The Big Switch Paying Your Ex Husband Alimony. By: Law Office of Steven B. Chroman P.C. Santa Clarita Divorce


Nearly 40 percent of working wives now out-earn their husbands and while that economic power is a good thing, overall, for women, it can have one negative outcome many don’t anticipate.

More and more women find themselves ordered by a court to pay spousal support to ex-husbands.

That these women are angry is to be expected: men don’t like paying alimony either, and writing a check every month has long been, for men, one of the prime impediments to post-marital bliss. It may or may not make it easier on these check-writing ex-wives to know that they are part of a larger movement: the de-gendering of alimony and divorce, which is a natural outgrowth of the de-gendering of roles in marriage.

Once upon a time, the point of alimony was clear: it recognized the essential deal underlying marriage back in the days of “separate spheres,” when it was a husband’s role to provide, and a wife’s role to stay home, raise the children, run the household and enable the husband to be hard-working and high-earning. The economist Gary Becker famously argued that this was how couples maximized their efficiency: dividing the labor enabled both to succeed in their respective spheres. When marriages fell apart, alimony provided legal and economic recognition of the fact that a wife had sacrificed her earning power to maximize that of her husband and enhance the welfare of their family.

Now that the separate-spheres marriage has been replaced, in many cases, by the dual-earner version, there is a move to abolish permanent alimony altogether. In some states the crusade is being supported by second wives, many of them working women, appalled that their earnings (in some cases) are going to pay the alimony of first wives who stayed at home to raise children. The animosity between those two groups is in some ways one more iteration of the mommy wars — the lingering gulf that exists between women who work outside the home and women who work within it. But it’s also a sign that the bargain of marriage has changed and splintered; there can be any number of deals now, including deals where the mom stays home; deals where both spouses work; and increasingly, deals where the woman is the primary earner. The ranks of stay-at-home dads are small, but they have doubled in the past decade.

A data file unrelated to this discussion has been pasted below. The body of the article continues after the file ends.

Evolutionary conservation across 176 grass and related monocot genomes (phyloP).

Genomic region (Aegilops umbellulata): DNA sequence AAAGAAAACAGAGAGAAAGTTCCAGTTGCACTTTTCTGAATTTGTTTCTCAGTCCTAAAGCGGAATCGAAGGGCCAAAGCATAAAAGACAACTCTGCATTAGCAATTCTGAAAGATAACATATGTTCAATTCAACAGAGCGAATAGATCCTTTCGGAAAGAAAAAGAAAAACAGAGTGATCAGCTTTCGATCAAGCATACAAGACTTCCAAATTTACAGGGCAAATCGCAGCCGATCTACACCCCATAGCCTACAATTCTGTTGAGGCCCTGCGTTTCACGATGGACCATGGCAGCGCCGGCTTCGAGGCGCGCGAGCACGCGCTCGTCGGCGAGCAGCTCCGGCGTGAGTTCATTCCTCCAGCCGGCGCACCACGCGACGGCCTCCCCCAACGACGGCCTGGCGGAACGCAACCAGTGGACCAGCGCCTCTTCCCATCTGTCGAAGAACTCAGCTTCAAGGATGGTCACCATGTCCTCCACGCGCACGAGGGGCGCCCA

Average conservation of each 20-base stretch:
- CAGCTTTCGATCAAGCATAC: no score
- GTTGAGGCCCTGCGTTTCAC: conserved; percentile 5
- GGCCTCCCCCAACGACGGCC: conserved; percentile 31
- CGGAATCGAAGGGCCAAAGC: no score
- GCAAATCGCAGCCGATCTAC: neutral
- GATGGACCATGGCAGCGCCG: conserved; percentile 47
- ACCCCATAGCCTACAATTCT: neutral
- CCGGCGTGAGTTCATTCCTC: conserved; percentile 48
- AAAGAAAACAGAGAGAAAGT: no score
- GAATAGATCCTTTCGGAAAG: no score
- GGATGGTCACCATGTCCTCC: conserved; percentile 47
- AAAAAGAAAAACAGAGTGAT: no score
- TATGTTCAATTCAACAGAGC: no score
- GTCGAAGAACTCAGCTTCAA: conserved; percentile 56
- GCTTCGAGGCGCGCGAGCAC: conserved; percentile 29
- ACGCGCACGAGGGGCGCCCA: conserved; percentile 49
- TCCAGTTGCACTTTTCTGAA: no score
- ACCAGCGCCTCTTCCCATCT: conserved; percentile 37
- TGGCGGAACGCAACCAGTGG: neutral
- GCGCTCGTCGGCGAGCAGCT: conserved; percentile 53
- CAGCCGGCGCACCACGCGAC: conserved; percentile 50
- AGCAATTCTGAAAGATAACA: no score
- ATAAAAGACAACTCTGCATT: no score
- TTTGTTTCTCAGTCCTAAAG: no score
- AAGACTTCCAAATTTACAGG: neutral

And in dual-earner marriages, there are more and more where it’s the wife whose career takes center stage and the man’s that becomes supplementary.

As a result, it’s not only women who are wrestling with new emotions; just as women may find themselves angry, men may find themselves uneasy, as both sexes get used to the fact that some of the old patterns will persist, regardless of gender, and so will some of the old obligations.

For your complimentary consultation regarding divorce and support call the Law Office of

Steven B. Chroman at 661-255-1800.

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